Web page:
Like many organizations, Carleton University’s Lifelong Learning Program (LLeaP) pivoted to adapt to the COVID-19 pandemic by moving online. LLeaP is the new name for the 20-year-old Learning in Retirement program. In the early fall 2020 session, the program moved online.
“We have incredible feedback about the new online format, and its appeal beyond the pandemic,” says Daphne Uras, LLeaP coordinator. She said one participant told them that LLeaP “is one of the best things in my life. Honestly. And in these times of restrictions and limitations, (it) opens doors into worlds of learning that I would not be able to access otherwise.” Another said, “The technical team made the technology quite accessible. (The lecturer) and the team really made the most of the Zoom teaching experience. As one who has taught on Zoom, I know that it is not all that easy.”
The LLeaP team provides abundant support to each lecturer, including a moderator and a technical support person. This means lecturers can focus on their content and engaging with participants.
“Many participants who were initially unsure about the required technology and the online format have become regulars for our online offerings, and we have had many requests to keep up online lectures even after we’re able to run in-person events,” Uras says. “We may offer some only-online series in the future, for sure.”
Offering LLeaP online has tripled enrolment caps for most lecture series to 160 participants—though several have still had waiting lists. Plus, participants can attend from outside the Ottawa region.
And there are other exciting innovations. LLeaP is testing solutions to provide a “hybrid” learning experience, similar to what Carleton has set up for lectures this coming semester, that will allow for in-person lectures combined with sharing the classroom with a remote audience.
“Eventually, we hope to add some evening and weekend events that will make it more accessible to all adults,” Uras adds.
There’s another hotbed of innovation in the lecture series for poets and people writing memoirs. The memoir-writing series was modified into a hybrid lecture/workshop format, which allowed for larger registration. The workshop setup plus a blog were very successful, Uras says.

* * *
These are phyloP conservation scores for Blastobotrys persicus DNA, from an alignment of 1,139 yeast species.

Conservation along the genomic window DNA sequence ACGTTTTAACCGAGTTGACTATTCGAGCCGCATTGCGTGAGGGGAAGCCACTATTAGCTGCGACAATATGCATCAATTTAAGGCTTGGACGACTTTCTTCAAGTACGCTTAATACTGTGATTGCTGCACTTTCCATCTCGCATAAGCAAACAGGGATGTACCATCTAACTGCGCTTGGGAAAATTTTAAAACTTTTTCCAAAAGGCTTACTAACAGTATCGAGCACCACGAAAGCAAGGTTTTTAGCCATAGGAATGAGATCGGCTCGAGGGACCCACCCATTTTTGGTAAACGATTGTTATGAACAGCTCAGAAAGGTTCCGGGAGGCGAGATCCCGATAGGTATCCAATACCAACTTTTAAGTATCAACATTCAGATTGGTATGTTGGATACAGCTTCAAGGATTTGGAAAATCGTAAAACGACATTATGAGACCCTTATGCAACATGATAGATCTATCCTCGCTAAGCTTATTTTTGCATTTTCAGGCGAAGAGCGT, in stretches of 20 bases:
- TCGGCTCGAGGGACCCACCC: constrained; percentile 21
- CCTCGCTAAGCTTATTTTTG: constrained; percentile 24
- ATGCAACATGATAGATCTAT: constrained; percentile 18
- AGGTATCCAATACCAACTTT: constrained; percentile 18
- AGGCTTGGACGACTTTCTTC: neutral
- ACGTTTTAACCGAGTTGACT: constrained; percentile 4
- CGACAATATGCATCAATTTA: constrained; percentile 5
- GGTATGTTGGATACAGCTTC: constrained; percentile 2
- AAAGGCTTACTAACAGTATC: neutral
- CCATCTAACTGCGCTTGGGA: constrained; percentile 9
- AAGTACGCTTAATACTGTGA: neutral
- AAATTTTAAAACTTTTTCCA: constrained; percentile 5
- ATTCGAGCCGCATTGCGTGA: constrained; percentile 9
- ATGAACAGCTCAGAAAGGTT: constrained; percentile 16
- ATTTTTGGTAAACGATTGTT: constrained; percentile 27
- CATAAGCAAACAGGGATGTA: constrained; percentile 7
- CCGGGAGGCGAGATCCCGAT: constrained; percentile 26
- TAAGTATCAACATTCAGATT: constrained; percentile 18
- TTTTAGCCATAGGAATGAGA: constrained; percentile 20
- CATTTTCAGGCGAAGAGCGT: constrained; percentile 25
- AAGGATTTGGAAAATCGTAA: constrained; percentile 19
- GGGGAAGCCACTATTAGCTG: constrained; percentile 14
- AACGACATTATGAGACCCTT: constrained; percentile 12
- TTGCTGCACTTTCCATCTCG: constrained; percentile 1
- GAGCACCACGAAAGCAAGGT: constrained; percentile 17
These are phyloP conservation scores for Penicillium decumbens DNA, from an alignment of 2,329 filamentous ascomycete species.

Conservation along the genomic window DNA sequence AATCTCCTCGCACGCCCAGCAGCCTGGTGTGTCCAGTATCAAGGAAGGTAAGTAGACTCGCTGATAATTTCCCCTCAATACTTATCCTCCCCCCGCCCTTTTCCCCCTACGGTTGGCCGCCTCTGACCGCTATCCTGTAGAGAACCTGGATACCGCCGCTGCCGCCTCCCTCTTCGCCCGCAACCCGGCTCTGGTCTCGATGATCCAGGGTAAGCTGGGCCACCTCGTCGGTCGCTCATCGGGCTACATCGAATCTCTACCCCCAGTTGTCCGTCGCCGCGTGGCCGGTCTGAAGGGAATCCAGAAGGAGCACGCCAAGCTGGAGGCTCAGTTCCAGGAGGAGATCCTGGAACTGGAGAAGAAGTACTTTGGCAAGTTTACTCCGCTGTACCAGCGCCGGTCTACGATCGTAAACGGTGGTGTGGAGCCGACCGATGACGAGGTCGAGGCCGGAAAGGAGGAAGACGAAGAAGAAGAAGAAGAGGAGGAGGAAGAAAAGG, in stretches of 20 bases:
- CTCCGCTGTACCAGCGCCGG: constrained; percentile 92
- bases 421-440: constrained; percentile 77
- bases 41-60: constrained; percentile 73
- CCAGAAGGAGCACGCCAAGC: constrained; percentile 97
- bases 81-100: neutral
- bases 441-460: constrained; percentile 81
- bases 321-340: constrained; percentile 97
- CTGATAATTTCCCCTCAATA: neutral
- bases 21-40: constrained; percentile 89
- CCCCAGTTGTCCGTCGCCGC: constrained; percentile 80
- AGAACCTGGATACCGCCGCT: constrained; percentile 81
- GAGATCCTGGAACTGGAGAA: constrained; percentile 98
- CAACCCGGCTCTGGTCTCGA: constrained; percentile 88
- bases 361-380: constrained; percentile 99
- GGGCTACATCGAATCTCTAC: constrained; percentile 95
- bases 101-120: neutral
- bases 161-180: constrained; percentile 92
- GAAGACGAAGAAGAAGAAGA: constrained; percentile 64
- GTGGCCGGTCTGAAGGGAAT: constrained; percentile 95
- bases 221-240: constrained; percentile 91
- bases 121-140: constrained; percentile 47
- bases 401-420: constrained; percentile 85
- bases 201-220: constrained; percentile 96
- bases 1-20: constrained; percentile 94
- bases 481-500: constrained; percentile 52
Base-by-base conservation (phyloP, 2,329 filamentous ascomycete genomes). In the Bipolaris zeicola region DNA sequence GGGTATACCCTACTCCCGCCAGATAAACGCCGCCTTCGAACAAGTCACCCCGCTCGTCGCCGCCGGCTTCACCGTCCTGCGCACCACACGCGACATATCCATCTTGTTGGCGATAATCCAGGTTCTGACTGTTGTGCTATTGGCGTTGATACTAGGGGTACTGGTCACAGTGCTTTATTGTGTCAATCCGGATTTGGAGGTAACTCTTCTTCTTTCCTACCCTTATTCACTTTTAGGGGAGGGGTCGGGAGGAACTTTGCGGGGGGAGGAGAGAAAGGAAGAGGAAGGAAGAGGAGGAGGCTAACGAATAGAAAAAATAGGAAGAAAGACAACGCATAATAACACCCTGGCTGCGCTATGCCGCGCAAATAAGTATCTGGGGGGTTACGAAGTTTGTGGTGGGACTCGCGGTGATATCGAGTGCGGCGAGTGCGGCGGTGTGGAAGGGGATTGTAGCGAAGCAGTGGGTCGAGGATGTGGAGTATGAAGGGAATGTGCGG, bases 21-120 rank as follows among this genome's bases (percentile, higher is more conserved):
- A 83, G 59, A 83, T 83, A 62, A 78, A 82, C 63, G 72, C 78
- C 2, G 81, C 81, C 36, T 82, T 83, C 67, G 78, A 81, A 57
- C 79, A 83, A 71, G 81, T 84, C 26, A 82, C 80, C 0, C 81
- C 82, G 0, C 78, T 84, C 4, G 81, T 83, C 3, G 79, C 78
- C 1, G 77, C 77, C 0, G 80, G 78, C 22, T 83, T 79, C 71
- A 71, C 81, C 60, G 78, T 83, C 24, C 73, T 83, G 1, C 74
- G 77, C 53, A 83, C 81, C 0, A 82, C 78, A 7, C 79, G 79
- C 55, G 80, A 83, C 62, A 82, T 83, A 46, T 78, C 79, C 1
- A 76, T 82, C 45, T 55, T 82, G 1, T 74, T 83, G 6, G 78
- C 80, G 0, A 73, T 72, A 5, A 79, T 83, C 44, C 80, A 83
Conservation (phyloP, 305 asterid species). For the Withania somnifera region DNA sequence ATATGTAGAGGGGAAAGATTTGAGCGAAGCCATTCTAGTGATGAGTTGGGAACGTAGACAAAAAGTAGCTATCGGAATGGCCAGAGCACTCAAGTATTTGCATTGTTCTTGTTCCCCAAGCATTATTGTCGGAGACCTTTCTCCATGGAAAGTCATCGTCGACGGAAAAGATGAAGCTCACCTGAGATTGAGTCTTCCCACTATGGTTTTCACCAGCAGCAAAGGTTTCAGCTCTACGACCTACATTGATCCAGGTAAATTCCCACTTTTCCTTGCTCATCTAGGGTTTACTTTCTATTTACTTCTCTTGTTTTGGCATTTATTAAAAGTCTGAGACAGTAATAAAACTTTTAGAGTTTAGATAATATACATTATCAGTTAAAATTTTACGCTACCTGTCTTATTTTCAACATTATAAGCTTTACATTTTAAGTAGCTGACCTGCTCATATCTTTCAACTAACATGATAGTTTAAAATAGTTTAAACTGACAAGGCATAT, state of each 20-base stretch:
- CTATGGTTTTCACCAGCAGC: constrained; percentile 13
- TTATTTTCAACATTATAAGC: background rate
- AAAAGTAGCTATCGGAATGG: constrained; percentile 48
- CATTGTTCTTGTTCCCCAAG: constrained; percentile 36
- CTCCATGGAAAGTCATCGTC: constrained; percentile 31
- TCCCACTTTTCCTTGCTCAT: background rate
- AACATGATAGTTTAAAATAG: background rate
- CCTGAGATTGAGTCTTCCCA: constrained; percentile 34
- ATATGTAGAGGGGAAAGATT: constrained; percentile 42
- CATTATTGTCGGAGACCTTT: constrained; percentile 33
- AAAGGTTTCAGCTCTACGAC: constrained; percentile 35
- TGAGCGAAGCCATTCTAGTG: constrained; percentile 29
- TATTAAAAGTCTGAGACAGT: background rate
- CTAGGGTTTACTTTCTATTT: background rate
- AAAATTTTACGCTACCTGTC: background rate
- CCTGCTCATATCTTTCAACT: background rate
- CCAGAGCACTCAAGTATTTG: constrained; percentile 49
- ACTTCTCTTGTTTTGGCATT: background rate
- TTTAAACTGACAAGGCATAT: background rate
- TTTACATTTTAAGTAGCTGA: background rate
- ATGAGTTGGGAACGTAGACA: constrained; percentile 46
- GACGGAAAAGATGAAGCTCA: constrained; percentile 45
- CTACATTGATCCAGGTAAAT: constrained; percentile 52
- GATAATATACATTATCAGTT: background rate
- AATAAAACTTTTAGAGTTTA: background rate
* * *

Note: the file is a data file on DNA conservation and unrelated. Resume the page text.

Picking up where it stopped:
“Because of all the sharing and connection between participants, there were many memorable moments and a sense of community, which we felt was especially important during a time of such isolation. Something else that came out of that experience was the realization that participants wanted to keep meeting in small writing groups, so we helped to facilitate that at the end of the series, and there is at least one group that still meets.” Both writing lecture series are being offered again in early fall. Memoir-writing will also add voluntary Zoom breakout rooms. In addition, the series “will show people how to form and run their own effective and supportive writing groups.”
The rest of the early fall session is equally exciting. It features three of LLeaP’s most popular lecturers—Julian Armour (chamber music), Dr. Elliot Tepper (current news and world events), and Dr. Eric Weichel (art and the mythic environment) plus Andrew Robinson, the recipient of multiple science teaching awards (Physics around us), Sarah Cook (Standing on the shoulders of giants: A sampling of the humanities), and Keith McCuaig (Exploring the musical history of six American cities). In his most recent lectures, McCuaig had participants dancing in front of their computers!
The deadline for early fall registration is the day before each lecture series starts, but don’t delay—several of these may reach their enrolment caps well before then.
LLeaP is planning further innovation for the late fall or winter sessions: New software that will easily allow lecturers to share resources with participants, including copyrighted content from Carleton’s library.
What else is in store? Uras says they “are planning a series on World War I with an eminent researcher and presenter. Dr. Weichel will return with another series on some of the world’s major landscape traditions… in both the east and west. Unfortunately I can’t say more about the rest yet!” So stay tuned.
“One thing remains sure: this fall, our wonderful lecturers can bring you on guided travels that illuminate the past, and connect the past and the present,” says Uras.